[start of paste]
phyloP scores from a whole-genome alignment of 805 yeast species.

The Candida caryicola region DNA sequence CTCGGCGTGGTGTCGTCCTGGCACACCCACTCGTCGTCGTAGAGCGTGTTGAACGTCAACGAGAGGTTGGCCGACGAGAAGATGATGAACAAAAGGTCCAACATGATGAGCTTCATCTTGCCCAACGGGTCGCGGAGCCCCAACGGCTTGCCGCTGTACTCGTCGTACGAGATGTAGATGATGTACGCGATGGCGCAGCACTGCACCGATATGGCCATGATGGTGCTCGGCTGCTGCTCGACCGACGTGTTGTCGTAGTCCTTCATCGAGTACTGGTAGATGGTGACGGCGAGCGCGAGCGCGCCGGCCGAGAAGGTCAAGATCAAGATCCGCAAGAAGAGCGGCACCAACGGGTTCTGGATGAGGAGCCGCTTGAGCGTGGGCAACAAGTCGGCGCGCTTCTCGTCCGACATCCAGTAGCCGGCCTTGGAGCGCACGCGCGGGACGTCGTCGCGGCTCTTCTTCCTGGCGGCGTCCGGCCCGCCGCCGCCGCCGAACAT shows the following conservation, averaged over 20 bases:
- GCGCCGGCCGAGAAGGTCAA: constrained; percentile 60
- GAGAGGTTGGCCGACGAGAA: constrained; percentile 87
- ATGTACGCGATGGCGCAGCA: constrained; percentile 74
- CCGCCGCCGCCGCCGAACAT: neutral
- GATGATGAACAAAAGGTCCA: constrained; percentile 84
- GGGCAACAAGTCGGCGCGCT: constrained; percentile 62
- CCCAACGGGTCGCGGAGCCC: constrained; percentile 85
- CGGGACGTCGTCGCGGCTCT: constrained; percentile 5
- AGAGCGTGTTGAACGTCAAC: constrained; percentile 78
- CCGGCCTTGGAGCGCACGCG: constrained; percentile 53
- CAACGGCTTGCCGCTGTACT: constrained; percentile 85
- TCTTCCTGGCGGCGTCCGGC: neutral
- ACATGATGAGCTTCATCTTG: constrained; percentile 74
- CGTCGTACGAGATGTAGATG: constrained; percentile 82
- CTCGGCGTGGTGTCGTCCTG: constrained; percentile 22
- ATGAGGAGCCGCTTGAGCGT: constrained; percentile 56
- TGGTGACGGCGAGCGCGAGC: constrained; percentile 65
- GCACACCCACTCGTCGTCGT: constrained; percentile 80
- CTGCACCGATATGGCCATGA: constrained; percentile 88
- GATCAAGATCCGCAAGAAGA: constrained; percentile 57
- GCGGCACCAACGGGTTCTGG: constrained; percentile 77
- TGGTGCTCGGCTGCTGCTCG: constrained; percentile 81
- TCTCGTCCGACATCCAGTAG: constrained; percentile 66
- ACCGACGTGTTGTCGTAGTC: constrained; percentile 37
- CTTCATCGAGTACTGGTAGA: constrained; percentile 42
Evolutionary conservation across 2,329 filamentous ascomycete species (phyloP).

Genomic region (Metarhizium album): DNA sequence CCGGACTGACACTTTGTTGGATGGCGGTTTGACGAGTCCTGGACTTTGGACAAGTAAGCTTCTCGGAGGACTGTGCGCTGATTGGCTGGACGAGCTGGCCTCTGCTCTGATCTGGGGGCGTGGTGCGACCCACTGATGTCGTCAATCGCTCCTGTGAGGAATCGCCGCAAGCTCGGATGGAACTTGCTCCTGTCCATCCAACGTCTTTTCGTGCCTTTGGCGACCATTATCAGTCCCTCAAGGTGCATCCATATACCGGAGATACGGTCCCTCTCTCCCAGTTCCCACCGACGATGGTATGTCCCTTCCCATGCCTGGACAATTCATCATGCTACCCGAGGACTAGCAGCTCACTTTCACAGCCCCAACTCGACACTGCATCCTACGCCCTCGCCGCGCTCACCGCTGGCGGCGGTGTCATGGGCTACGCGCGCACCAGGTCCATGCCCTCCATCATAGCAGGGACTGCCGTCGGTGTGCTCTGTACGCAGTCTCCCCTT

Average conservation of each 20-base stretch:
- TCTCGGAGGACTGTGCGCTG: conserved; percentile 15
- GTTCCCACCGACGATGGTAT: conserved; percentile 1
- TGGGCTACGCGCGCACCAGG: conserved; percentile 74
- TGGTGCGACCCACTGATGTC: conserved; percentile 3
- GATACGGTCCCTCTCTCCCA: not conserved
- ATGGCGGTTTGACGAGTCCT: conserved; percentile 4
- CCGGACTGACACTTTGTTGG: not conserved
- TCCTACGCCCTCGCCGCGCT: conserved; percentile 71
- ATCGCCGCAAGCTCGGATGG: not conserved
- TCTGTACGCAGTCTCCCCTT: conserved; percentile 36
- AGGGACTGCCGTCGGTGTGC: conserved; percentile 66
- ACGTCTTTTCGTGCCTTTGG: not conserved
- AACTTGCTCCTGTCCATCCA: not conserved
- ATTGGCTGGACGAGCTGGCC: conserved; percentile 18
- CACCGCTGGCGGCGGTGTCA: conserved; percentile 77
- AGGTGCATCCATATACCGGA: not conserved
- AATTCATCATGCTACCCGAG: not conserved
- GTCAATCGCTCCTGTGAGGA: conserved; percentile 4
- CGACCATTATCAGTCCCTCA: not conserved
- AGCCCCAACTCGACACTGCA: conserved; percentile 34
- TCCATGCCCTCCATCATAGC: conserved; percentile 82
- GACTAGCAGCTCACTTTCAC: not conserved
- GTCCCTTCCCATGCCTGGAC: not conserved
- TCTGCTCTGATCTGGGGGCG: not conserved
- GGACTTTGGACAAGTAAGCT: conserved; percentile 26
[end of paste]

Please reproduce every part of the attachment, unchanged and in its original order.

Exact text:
phyloP scores from a whole-genome alignment of 805 yeast species.

The Candida caryicola region DNA sequence CTCGGCGTGGTGTCGTCCTGGCACACCCACTCGTCGTCGTAGAGCGTGTTGAACGTCAACGAGAGGTTGGCCGACGAGAAGATGATGAACAAAAGGTCCAACATGATGAGCTTCATCTTGCCCAACGGGTCGCGGAGCCCCAACGGCTTGCCGCTGTACTCGTCGTACGAGATGTAGATGATGTACGCGATGGCGCAGCACTGCACCGATATGGCCATGATGGTGCTCGGCTGCTGCTCGACCGACGTGTTGTCGTAGTCCTTCATCGAGTACTGGTAGATGGTGACGGCGAGCGCGAGCGCGCCGGCCGAGAAGGTCAAGATCAAGATCCGCAAGAAGAGCGGCACCAACGGGTTCTGGATGAGGAGCCGCTTGAGCGTGGGCAACAAGTCGGCGCGCTTCTCGTCCGACATCCAGTAGCCGGCCTTGGAGCGCACGCGCGGGACGTCGTCGCGGCTCTTCTTCCTGGCGGCGTCCGGCCCGCCGCCGCCGCCGAACAT shows the following conservation, averaged over 20 bases:
- GCGCCGGCCGAGAAGGTCAA: constrained; percentile 60
- GAGAGGTTGGCCGACGAGAA: constrained; percentile 87
- ATGTACGCGATGGCGCAGCA: constrained; percentile 74
- CCGCCGCCGCCGCCGAACAT: neutral
- GATGATGAACAAAAGGTCCA: constrained; percentile 84
- GGGCAACAAGTCGGCGCGCT: constrained; percentile 62
- CCCAACGGGTCGCGGAGCCC: constrained; percentile 85
- CGGGACGTCGTCGCGGCTCT: constrained; percentile 5
- AGAGCGTGTTGAACGTCAAC: constrained; percentile 78
- CCGGCCTTGGAGCGCACGCG: constrained; percentile 53
- CAACGGCTTGCCGCTGTACT: constrained; percentile 85
- TCTTCCTGGCGGCGTCCGGC: neutral
- ACATGATGAGCTTCATCTTG: constrained; percentile 74
- CGTCGTACGAGATGTAGATG: constrained; percentile 82
- CTCGGCGTGGTGTCGTCCTG: constrained; percentile 22
- ATGAGGAGCCGCTTGAGCGT: constrained; percentile 56
- TGGTGACGGCGAGCGCGAGC: constrained; percentile 65
- GCACACCCACTCGTCGTCGT: constrained; percentile 80
- CTGCACCGATATGGCCATGA: constrained; percentile 88
- GATCAAGATCCGCAAGAAGA: constrained; percentile 57
- GCGGCACCAACGGGTTCTGG: constrained; percentile 77
- TGGTGCTCGGCTGCTGCTCG: constrained; percentile 81
- TCTCGTCCGACATCCAGTAG: constrained; percentile 66
- ACCGACGTGTTGTCGTAGTC: constrained; percentile 37
- CTTCATCGAGTACTGGTAGA: constrained; percentile 42
Evolutionary conservation across 2,329 filamentous ascomycete species (phyloP).

Genomic region (Metarhizium album): DNA sequence CCGGACTGACACTTTGTTGGATGGCGGTTTGACGAGTCCTGGACTTTGGACAAGTAAGCTTCTCGGAGGACTGTGCGCTGATTGGCTGGACGAGCTGGCCTCTGCTCTGATCTGGGGGCGTGGTGCGACCCACTGATGTCGTCAATCGCTCCTGTGAGGAATCGCCGCAAGCTCGGATGGAACTTGCTCCTGTCCATCCAACGTCTTTTCGTGCCTTTGGCGACCATTATCAGTCCCTCAAGGTGCATCCATATACCGGAGATACGGTCCCTCTCTCCCAGTTCCCACCGACGATGGTATGTCCCTTCCCATGCCTGGACAATTCATCATGCTACCCGAGGACTAGCAGCTCACTTTCACAGCCCCAACTCGACACTGCATCCTACGCCCTCGCCGCGCTCACCGCTGGCGGCGGTGTCATGGGCTACGCGCGCACCAGGTCCATGCCCTCCATCATAGCAGGGACTGCCGTCGGTGTGCTCTGTACGCAGTCTCCCCTT

Average conservation of each 20-base stretch:
- TCTCGGAGGACTGTGCGCTG: conserved; percentile 15
- GTTCCCACCGACGATGGTAT: conserved; percentile 1
- TGGGCTACGCGCGCACCAGG: conserved; percentile 74
- TGGTGCGACCCACTGATGTC: conserved; percentile 3
- GATACGGTCCCTCTCTCCCA: not conserved
- ATGGCGGTTTGACGAGTCCT: conserved; percentile 4
- CCGGACTGACACTTTGTTGG: not conserved
- TCCTACGCCCTCGCCGCGCT: conserved; percentile 71
- ATCGCCGCAAGCTCGGATGG: not conserved
- TCTGTACGCAGTCTCCCCTT: conserved; percentile 36
- AGGGACTGCCGTCGGTGTGC: conserved; percentile 66
- ACGTCTTTTCGTGCCTTTGG: not conserved
- AACTTGCTCCTGTCCATCCA: not conserved
- ATTGGCTGGACGAGCTGGCC: conserved; percentile 18
- CACCGCTGGCGGCGGTGTCA: conserved; percentile 77
- AGGTGCATCCATATACCGGA: not conserved
- AATTCATCATGCTACCCGAG: not conserved
- GTCAATCGCTCCTGTGAGGA: conserved; percentile 4
- CGACCATTATCAGTCCCTCA: not conserved
- AGCCCCAACTCGACACTGCA: conserved; percentile 34
- TCCATGCCCTCCATCATAGC: conserved; percentile 82
- GACTAGCAGCTCACTTTCAC: not conserved
- GTCCCTTCCCATGCCTGGAC: not conserved
- TCTGCTCTGATCTGGGGGCG: not conserved
- GGACTTTGGACAAGTAAGCT: conserved; percentile 26